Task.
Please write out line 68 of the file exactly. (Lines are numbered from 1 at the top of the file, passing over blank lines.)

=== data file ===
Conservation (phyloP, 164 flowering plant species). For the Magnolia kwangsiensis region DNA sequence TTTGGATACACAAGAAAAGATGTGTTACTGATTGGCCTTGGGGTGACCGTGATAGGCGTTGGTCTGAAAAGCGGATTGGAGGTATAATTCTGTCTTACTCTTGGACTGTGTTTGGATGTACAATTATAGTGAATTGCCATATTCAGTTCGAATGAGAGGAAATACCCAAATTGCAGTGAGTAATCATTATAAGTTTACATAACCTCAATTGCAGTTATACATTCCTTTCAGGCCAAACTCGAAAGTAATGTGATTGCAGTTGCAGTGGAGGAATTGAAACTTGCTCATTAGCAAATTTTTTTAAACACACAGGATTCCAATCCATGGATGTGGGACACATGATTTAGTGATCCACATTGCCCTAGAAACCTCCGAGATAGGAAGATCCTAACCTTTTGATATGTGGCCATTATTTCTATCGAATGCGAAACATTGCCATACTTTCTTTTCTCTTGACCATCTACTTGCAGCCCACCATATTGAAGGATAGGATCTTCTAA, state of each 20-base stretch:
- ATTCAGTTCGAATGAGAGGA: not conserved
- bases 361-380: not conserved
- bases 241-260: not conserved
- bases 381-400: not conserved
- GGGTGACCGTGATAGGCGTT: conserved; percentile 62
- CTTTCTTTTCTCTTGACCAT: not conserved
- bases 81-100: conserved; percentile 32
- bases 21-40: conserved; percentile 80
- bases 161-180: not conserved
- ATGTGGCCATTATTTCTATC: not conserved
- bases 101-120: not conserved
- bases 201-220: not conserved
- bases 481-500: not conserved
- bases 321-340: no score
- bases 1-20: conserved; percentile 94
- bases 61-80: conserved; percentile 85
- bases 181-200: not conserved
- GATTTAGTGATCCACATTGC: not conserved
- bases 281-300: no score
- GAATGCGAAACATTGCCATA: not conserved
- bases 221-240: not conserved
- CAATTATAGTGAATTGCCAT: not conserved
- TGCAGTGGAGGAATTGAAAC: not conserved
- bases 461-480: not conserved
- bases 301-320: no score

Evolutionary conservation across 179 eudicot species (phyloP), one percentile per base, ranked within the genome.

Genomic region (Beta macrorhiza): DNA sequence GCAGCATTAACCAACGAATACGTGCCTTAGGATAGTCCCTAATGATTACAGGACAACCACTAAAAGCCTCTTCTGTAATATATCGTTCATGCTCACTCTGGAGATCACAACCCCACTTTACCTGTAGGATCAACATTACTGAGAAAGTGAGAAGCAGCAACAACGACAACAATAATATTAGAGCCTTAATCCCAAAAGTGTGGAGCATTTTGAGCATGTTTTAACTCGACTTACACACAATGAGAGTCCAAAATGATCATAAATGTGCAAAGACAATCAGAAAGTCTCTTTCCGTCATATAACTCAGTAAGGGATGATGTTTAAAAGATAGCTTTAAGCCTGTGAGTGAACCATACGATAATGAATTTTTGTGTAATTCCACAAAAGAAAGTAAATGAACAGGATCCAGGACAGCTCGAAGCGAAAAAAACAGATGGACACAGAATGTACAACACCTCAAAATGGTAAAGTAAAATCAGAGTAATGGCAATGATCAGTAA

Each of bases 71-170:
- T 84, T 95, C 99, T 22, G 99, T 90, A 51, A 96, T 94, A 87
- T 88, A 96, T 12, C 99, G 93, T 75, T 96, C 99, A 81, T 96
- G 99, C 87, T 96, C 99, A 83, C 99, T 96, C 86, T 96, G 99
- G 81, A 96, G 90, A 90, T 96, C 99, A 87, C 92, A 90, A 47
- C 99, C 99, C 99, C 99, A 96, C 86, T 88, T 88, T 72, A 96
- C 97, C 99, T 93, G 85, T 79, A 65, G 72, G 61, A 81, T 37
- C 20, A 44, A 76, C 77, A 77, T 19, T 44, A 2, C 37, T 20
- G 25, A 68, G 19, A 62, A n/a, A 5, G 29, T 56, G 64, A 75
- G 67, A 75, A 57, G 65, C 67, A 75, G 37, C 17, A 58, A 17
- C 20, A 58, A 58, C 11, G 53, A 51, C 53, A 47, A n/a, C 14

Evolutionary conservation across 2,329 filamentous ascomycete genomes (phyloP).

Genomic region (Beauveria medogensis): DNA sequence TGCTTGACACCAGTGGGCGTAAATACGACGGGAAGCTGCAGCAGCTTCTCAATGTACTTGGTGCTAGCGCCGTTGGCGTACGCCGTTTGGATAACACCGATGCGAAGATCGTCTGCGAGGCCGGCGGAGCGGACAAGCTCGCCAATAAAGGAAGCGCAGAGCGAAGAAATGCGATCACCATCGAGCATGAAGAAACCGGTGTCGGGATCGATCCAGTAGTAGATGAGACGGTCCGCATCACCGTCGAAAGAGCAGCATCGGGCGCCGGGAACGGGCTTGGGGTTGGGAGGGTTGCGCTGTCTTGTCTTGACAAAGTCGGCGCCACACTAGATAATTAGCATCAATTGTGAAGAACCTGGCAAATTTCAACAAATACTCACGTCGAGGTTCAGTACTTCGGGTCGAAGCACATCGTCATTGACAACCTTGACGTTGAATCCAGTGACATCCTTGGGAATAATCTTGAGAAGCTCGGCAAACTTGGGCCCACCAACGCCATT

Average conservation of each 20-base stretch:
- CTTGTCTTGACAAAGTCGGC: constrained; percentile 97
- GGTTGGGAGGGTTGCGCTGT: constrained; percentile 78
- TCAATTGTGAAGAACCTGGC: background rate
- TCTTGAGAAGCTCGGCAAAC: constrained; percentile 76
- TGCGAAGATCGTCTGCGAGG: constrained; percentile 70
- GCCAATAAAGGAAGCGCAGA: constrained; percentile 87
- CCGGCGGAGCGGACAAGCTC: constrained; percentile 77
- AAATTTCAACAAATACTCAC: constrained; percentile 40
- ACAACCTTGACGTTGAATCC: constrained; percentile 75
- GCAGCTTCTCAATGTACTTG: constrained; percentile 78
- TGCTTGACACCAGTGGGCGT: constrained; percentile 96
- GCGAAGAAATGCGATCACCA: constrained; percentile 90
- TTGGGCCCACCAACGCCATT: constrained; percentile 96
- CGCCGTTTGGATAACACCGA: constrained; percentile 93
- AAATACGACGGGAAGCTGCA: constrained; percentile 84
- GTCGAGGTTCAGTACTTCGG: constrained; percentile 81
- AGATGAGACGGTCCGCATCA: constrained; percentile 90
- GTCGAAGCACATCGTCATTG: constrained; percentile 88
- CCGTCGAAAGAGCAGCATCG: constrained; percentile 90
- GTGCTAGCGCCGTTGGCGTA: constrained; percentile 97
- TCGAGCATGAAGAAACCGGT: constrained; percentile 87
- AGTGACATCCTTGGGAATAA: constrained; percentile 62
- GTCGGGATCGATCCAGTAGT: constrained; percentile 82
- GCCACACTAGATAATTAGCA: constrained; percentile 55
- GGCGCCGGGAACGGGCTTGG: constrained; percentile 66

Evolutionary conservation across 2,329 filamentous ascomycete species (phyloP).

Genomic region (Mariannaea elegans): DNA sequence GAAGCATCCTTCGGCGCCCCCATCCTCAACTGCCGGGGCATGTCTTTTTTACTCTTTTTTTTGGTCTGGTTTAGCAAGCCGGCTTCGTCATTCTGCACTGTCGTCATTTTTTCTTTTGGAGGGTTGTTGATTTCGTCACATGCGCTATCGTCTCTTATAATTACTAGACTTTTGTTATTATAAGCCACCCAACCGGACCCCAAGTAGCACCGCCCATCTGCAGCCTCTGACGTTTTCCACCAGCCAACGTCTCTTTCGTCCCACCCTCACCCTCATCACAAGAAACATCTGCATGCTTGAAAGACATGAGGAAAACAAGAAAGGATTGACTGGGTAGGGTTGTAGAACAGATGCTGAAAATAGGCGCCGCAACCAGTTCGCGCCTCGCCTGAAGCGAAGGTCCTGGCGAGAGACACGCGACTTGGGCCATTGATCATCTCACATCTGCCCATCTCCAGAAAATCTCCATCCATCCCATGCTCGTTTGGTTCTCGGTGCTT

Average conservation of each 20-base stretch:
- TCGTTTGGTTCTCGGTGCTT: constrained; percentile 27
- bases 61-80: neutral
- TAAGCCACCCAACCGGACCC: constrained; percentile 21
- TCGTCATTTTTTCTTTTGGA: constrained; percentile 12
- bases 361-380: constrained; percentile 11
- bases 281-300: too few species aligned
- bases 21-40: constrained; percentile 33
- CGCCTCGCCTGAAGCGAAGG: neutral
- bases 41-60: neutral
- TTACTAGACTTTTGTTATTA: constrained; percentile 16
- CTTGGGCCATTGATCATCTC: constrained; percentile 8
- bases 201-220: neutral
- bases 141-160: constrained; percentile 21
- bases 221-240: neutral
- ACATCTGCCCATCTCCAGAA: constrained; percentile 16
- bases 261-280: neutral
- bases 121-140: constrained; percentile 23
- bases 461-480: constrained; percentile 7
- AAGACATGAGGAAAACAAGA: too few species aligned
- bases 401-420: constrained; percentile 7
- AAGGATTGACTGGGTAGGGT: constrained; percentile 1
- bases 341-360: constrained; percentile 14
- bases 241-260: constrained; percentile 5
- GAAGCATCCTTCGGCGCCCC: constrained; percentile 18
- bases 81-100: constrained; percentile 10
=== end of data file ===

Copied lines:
Evolutionary conservation across 2,329 filamentous ascomycete species (phyloP).